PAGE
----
exceptional behavior because there's no reason to have a dictionary if
there's nothing in it. Similarly, try/excepts are great for dealing
with duck typing issues, e.g.:
def f(mapping)
try:
itervalues = mapping.itervalues
except AttributeError:
values = (mapping[k] for k in mapping)
else:
values = itervalues()
...
Again, the point is that the AttributeError is the *exceptional*
behavior; f expects a mapping with an itervalues method, and if it
receives an object that doesn't have one, it has to deal with the
exceptional case of replacing that method.

Anyway, I hope that clarifies my intentions. Use try/except when it
makes sense to talk about something as being *exceptional* behavior. If
it doesn't, you should probably use if/else.

STeVe

P.S. That said, there *are* performance differences. Here's a test that
shows how try/except can be more costly the more often the except clause
is reached:

----------------------------------------------------------------------
import timeit

def ifelse(mapping, key):
if key in mapping:
return mapping[key]
else:
return None

def tryexcept(mapping, key):
try:
return mapping[key]
except KeyError:
return None

setup_code = """\
from __main__ import %s as func
mapping = %s
keys = %s
"""

test_code = '[func(mapping, key) for key in keys]'

def get_time(func, mapping, keys):
return timeit.Timer(test_code, setup_code % (
func.__name__, mapping, keys)).timeit(1000)

if __name__ == '__main__':
N = 1000
mapping = dict((i, i**2) for i in xrange(N))
for i in [0, 1, 2, 4, 8]:
number_missing = i*N/100
keys = range(number_missing, N + number_missing)
ifelse_time, tryexcept_time = (get_time(func, mapping, keys)
for func in [ifelse, tryexcept])
result = ['%3i%%' % (100*number_missing/N)]
for time, func in sorted([(ifelse_time, ifelse),
(tryexcept_time, tryexcept)]):
result.extend(['%.4f' % time, '%10s' % func.__name__])
print '\t'.join(result)
----------------------------------------------------------------------

And the results I get from running it:

[D:\Steve]$ test.py
0% 0.8467 tryexcept 0.9415 ifelse
1% 0.9374 tryexcept 0.9430 ifelse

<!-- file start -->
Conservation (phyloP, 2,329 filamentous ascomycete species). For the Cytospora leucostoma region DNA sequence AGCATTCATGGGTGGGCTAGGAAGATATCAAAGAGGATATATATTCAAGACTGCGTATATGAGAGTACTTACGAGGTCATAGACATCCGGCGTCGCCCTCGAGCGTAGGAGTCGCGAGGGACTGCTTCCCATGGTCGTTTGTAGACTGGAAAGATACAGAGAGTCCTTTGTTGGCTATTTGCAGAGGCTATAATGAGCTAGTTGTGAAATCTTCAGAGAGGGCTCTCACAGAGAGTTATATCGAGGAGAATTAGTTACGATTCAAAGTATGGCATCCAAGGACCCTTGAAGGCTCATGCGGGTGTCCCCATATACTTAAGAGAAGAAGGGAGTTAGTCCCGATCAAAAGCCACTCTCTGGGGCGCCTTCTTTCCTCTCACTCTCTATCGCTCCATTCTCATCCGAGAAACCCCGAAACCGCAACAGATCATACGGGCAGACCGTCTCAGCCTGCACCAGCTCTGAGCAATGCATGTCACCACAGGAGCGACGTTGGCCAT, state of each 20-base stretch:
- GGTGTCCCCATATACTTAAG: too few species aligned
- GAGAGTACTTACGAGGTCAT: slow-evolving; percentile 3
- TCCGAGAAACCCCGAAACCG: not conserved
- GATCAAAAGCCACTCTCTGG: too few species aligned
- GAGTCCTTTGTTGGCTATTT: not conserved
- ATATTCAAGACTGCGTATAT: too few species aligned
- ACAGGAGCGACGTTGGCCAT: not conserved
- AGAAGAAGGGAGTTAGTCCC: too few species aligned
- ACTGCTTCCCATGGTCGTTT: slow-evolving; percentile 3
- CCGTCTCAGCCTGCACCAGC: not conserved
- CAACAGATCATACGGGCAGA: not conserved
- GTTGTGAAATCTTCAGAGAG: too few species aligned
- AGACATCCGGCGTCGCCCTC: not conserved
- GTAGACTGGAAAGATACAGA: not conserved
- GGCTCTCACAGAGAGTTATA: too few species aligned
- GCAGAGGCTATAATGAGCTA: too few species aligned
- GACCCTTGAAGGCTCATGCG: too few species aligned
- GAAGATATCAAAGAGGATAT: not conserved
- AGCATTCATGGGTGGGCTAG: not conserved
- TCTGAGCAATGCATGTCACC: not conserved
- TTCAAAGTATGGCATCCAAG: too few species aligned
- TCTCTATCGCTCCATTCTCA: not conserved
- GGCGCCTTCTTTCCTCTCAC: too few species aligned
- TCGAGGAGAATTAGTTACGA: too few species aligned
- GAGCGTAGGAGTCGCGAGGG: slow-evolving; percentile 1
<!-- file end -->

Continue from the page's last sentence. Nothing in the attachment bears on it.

2% 0.9499 ifelse 1.0375 tryexcept
4% 0.9580 ifelse 1.1576 tryexcept
8% 0.9333 ifelse 1.4187 tryexcept

Thus try/except is better when almost all of the keys can be found in
the dict, but as soon as even 2% of the keys cannot, if/else is the more
efficient solution. This is toy data, so obviously YMMV. But if you
use try/except for a very frequent occurrence instead of an exceptional
one, you may notice a performance hit.
Jul 18 '05 #10

P: n/a
In article <96**************************@posting.google.com >,
fa***********@free.fr (fabian) wrote:
how testing if a variable exists in python as isset in php??


Would the following be a satisfactory implementation?

def isset(varname, lloc = locals()):
return varname in lloc or varname in globals()

I believe this works as desired:
x = 5
def f(y): ... z = 10
... print isset('z') ## ==> True
... print isset('y') ## ==> True
... print isset('x') ## ==> True
...

Tests: f(1) ## As shown above
print isset('z') ## ==> False
print isset('y') ## ==> False
print isset('x') ## ==> True
print isset('varname') ## ==> False
print isset('lloc') ## ==> False
lloc = "foo!"
print isset('lloc') ## ==> True


Perhaps this is not the most elegant solution, but I believe it handles
scoping correctly.

-M

--
Michael J. Fromberger | Lecturer, Dept. of Computer Science
http://www.dartmouth.edu/~sting/ | Dartmouth College, Hanover, NH, USA
Jul 19 '05 #11

P: n/a
Michael J. Fromberger wrote:
Would the following be a satisfactory implementation?

def isset(varname, lloc = locals()):
return varname in lloc or varname in globals()

I believe this works as desired:
>>> x = 5
>>> def f(y): ... z = 10
... print isset('z') ## ==> True
... print isset('y') ## ==> True
... print isset('x') ## ==> True
...

Tests: >>> f(1) ## As shown above
No, try it again in a fresh interpreter:
def isset(name, loc=locals()): .... return name in loc or name in globals()
.... x = 5
def f(y): .... z = 10
.... print isset("x"), isset("y"), isset("z")
.... f(42) True False False


It may seem from the above that at least the global variable "x" is found
correctly, but beware, the global namespace where isset() is defined is
searched, not the one where it is called. Untested:

def isset(name):
frame = sys._getframe(1)
return name in frame.f_locals or name in frame.f_globals

might work, but is too magic for my taste.

Peter

Jul 19 '05 #12